LMM

Ultimate Diesel Builder's Guide - - Udbg Tech -

DAN­GER ZONE: 650 RWHP

With the same rods and pis­tons as what you’ll find in the LBZ, the LMM Duramax pos­sesses the same weak link as the ’06-07 trucks do: the cast-alu­minum pis­tons. The the­o­ries as to why these pis­tons fail re­mains the same as well, but it doesn’t hurt to add ex­cess stress from deal­ing with ex­treme EGT and high mileage fa­tigue to the pic­ture—all of which can com­bine to cause a cracked piston (even at stock horse­power and torque lev­els).

A lot of cracked piston sce­nar­ios we come across in LBZ and LMM trucks stem from the owner know­ing the risks, yet try­ing to get the most out of his parts com­bi­na­tion with­out cross­ing that red line. For in­stance, know­ing that the dan­ger zone was in the neigh­bor­hood of 650-700 rwhp and piec­ing to­gether a setup good for 625 rwhp. The only prob­lem is that that 650-hp num­ber isn’t a line in the sand. As we’ve men­tioned, some LBZ and LMM pis­tons sur­vive 700 or more horse­power while oth­ers bite the dust at 600. There is sim­ply no way to know when it will hap­pen.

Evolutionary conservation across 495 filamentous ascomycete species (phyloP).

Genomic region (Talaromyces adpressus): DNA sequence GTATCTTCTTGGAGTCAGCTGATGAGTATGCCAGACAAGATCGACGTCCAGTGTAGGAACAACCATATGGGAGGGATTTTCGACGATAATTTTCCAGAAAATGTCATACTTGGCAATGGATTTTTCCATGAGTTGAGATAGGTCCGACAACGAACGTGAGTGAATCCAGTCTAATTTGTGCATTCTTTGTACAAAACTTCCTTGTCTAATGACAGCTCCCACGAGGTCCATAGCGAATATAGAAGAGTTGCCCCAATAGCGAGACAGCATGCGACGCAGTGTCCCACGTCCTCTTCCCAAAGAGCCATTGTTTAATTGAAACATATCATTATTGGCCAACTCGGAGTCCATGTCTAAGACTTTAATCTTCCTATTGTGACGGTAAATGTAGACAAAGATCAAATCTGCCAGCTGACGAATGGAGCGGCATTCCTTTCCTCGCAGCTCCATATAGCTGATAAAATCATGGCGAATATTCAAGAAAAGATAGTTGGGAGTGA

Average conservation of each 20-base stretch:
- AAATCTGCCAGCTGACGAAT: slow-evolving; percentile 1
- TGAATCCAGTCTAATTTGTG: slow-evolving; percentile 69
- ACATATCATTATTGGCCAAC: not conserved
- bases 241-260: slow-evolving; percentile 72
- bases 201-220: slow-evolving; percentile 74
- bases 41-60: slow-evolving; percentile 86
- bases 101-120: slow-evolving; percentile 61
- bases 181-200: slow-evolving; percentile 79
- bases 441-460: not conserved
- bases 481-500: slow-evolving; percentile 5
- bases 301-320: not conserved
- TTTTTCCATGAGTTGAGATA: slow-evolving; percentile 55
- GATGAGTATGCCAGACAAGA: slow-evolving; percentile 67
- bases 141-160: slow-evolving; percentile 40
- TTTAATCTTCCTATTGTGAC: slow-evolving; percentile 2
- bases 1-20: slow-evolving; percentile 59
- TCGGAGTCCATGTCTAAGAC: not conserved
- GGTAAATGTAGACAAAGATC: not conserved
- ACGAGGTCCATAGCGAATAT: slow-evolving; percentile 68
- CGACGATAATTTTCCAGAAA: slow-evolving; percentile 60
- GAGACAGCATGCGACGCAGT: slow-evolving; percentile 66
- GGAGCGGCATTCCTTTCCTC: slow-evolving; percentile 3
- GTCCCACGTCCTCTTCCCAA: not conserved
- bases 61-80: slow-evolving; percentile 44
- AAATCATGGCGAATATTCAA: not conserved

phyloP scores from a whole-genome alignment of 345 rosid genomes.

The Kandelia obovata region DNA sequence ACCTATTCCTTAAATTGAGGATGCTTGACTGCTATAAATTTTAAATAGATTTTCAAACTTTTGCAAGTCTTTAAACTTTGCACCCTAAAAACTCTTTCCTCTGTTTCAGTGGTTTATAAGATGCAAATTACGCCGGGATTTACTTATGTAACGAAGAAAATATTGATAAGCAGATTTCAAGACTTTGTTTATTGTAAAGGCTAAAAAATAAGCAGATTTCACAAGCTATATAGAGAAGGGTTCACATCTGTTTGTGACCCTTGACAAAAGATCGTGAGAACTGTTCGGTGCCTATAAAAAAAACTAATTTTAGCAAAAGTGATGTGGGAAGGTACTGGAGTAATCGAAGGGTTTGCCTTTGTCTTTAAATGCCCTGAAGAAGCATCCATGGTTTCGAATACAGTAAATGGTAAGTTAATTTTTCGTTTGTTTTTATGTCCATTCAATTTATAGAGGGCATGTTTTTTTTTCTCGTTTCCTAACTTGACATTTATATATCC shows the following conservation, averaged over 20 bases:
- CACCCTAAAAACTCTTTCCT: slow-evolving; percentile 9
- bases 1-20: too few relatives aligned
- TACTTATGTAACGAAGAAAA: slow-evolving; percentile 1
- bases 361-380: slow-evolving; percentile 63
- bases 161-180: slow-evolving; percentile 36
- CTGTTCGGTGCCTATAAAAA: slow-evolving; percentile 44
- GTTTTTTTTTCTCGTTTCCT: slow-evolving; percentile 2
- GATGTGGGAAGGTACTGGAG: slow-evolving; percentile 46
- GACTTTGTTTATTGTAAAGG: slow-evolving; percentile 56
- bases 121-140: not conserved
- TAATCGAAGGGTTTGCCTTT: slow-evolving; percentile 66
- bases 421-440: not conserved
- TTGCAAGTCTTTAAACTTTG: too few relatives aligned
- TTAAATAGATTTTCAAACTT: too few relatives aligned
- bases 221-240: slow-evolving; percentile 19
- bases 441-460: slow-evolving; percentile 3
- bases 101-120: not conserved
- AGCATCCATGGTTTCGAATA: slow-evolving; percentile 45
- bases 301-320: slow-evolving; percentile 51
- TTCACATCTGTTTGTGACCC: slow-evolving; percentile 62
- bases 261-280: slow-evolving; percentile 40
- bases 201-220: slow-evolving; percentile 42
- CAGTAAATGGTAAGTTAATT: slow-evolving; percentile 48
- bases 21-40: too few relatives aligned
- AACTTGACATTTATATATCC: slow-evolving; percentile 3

Iron­i­cally enough, a lot of bud­get Duramax builds (LB7-LMM en­gines) en­tail the use of LBZ/LMM rods, but em­ploy Lb7/lly-based pis­tons. Cut and coated (de-lipped) LB7 pis­tons were a hot item in the days be­fore Mahle Mo­tor­sports and other piston man­u­fac­tur­ers of­fered an af­ter­mar­ket piston op­tion—and for af­ford­abil­ity rea­sons, they’re still a rel­a­tively pop­u­lar choice. This type of build is typ­i­cally safe for the 650-700rwhp range, which is as far as a lot of en­thu­si­asts want to go any­way (fi­nan­cially speak­ing).

The 16.5:1 Mahle Motorsport cast-alu­minum re­place­ment pis­tons re­quire an LB7 style wrist pin. This is ideal, be­ing that one of the ma­jor weak points in the fac­tory LBZ/LMM piston is thought to be its lack of ma­te­rial in the wrist pin area due to the use of wrist pin bush­ings.

Quick-light­ing com­pound turbo ar­range­ments such as this one, where a stock Gar­rett VVT and Borg­warner S475 are em­ployed, can kill stock bot­tom ends in short or­der. The faster spool up leads to vastly more cylin­der pres­sure (torque) at low rpm, which is the pri­mary cul­prit in con­nect­ing rod and piston fail­ures. We’ve also seen a hand­ful of LBZ and LMM own­ers switch from a sin­gle, stock-based VVT turbo to a set of com­pounds, only to waste a piston not long af­ter­ward.

Known for their abil­ity to han­dle more stress than LBZ/LMM pis­tons, many en­thu­si­asts opt for a cut and coated ver­sion of the LB7/LLY piston in bud­get builds. The pis­tons shown here came from So­cal Diesel, fea­ture de-lipped fuel bowls, valve re­liefs, and drop com­pres­sion down to 16.1:1.

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